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Wikimedia Commons Image
Wikimedia Commons Image

Isaiah 7:14
Therefore the Lord himself shall give you a sign; Behold, a virgin shall conceive, and bear a son, and shall call his name Immanuel.

“I wonder what color it will be?” “Did they get the one I circled, with the special features?” Anticipation, it’s happening all across the globe this Christmas. It means to regard as probable, to expect, or predict.

It’s a word that contains so many others, faith, excitement, hope, and waiting. It’s the expectation of what we’ve been waiting for. To a child at Christmas, it might be a bicycle, to Isaiah, it was a baby.

An old man puts down his quill to day dream. He’s just, under God’s anointing, written his seventh chapter. In Isaiah’s mind, he travels to his anticipated day. He imagines meeting Christ and hoping for the real event.

David, and those before, Abraham, Moses, and Jacob longed to see Him. They anticipated, they believed, they expected. “He will be born… He will accomplish… He will fulfill!” They faced trials, battles, and all out war, but the anticipation kept them going.

We get to read about Him, Christ’s birth, His Nativity. What prophets and kings would pay to know, are passages we’ve committed to memory. In the midst of the turmoil of your season, don’t allow it to steal your anticipation. The expectancy of hope that is Christmas is more than wrapped gifts under a tree.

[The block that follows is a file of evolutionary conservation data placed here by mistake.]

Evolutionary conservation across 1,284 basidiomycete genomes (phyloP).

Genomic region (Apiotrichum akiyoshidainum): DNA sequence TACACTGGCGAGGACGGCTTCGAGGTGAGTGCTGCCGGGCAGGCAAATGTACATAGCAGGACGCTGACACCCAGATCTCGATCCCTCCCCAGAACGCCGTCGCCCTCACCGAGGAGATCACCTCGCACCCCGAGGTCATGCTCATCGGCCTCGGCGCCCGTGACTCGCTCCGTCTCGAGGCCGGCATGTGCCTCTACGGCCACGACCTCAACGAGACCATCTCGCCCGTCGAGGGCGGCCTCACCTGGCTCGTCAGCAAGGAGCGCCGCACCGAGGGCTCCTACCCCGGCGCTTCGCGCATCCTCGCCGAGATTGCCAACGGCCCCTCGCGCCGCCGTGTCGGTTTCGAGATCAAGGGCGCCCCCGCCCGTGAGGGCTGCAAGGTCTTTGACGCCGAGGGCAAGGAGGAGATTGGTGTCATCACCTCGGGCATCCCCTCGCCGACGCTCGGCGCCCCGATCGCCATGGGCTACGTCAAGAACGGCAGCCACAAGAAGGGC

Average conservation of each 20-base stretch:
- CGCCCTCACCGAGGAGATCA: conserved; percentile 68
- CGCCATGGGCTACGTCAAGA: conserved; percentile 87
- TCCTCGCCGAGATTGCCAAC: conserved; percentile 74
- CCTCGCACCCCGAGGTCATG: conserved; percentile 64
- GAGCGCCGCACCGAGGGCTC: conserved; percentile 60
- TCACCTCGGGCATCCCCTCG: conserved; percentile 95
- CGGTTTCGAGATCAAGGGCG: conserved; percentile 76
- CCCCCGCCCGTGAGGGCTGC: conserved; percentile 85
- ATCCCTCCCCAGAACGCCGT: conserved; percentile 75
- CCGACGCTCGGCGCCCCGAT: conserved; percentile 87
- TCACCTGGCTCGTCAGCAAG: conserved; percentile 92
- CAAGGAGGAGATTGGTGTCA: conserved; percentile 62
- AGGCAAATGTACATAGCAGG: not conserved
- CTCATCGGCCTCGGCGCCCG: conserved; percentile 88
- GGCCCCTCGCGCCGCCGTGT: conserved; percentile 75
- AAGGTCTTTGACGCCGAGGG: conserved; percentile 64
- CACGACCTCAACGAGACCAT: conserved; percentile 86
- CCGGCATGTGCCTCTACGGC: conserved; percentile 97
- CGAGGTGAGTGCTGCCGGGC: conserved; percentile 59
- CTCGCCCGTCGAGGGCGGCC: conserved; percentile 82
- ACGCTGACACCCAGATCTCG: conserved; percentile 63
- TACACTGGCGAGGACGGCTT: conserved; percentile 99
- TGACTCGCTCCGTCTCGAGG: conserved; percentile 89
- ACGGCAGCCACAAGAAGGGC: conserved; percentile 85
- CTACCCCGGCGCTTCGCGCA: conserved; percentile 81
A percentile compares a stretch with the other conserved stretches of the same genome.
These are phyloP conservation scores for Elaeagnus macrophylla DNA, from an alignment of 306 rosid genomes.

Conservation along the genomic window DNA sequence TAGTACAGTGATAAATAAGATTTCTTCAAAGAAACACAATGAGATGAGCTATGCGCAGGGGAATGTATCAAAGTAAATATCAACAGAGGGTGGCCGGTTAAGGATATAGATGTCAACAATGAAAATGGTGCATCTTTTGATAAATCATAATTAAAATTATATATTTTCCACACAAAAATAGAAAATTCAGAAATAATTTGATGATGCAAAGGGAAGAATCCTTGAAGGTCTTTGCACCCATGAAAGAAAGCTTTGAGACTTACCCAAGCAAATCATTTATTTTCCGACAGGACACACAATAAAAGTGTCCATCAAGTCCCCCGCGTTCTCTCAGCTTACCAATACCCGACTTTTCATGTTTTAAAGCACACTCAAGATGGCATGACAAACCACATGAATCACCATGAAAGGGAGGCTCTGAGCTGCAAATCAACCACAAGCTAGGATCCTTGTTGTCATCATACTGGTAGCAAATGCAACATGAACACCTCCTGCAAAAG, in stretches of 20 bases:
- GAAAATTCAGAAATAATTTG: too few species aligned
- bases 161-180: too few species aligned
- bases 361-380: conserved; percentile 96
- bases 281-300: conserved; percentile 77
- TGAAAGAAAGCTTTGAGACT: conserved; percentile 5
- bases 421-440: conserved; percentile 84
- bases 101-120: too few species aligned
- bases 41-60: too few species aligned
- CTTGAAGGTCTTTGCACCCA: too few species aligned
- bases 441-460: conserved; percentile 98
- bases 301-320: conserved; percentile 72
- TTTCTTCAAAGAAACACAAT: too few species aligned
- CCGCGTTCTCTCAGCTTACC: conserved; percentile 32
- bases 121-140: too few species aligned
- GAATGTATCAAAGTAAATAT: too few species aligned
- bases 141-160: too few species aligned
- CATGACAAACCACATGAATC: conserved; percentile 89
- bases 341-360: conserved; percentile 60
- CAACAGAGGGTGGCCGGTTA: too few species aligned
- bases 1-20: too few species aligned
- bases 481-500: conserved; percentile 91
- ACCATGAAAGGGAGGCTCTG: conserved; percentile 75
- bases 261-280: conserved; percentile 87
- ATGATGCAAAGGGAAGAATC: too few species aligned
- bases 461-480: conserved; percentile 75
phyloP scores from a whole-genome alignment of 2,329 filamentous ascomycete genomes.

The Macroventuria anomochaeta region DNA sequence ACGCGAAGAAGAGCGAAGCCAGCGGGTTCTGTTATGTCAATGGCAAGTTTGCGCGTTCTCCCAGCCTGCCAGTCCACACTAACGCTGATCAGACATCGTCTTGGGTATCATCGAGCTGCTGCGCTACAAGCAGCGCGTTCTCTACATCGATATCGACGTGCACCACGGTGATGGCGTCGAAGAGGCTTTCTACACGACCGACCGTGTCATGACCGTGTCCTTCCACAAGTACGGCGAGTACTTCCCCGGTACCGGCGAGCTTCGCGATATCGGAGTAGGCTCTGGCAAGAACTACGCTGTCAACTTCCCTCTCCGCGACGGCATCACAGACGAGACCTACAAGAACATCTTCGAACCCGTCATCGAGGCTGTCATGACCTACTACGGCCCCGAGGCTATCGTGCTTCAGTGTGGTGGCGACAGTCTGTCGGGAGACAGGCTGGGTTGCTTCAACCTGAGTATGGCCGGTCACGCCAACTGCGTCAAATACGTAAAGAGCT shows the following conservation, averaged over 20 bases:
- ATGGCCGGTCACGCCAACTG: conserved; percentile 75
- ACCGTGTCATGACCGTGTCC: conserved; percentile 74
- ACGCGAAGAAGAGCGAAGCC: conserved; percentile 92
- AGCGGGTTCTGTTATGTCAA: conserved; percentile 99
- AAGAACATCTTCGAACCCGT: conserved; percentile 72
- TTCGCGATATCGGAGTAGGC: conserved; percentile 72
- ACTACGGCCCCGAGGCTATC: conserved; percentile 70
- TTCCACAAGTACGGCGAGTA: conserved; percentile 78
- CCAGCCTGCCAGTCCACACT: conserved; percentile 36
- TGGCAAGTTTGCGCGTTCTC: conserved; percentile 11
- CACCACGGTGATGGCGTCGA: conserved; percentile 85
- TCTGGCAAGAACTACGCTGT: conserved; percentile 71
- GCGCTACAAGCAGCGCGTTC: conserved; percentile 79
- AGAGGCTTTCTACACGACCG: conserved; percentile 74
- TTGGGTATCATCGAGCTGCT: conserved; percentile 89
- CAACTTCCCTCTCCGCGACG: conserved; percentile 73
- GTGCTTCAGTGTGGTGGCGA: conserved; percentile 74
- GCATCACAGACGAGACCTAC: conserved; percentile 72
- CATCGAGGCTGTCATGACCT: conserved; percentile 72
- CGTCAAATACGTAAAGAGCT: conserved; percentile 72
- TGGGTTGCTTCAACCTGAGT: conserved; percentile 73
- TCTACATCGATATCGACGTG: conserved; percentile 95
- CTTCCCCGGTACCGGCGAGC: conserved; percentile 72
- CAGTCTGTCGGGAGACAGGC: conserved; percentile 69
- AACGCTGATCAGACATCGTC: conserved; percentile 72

You may ask, what is there to anticipate for us, this side of Bethlehem? We’ve seen the Angels, read about the wise men, and watched the flight to Egypt. What is left to anticipate? The fact that, every morning not just on Christmas morning, it is real again to us. The heartbeat that filled the stable, now beats within a Christian’s heart!

Christ is born, Hallelujah, Christ is born in us! It’s the anticipation that He still is patient, still is forgiving, and still is kind. He cradles us the way Mary cradled Him. We get to expect His mercy, though not take it for granted. Oh better still, we get to expect to see Him!

It may sound old fashioned, and out of date, but it is still true. Many doubted Isaiah’s prophecy, but He was still wrapped in swaddling clothes. They mocked Christ when He said He would give His life and rise again, until He did. As surely as the manger was filled, and the tomb was emptied, The Lord Jesus is coming.

This Christmas Eve, as you anticipate tomorrow’s gifts, and the new year beyond, take some time. Anticipate what it will be like to bow at His feet, not at a manger, but a throne. Whether as a cooing child, or a loving King, all sorrows end at The Master’s feet. An until that day, we can kneel in prayer, anticipating, expecting, and finding Him there.

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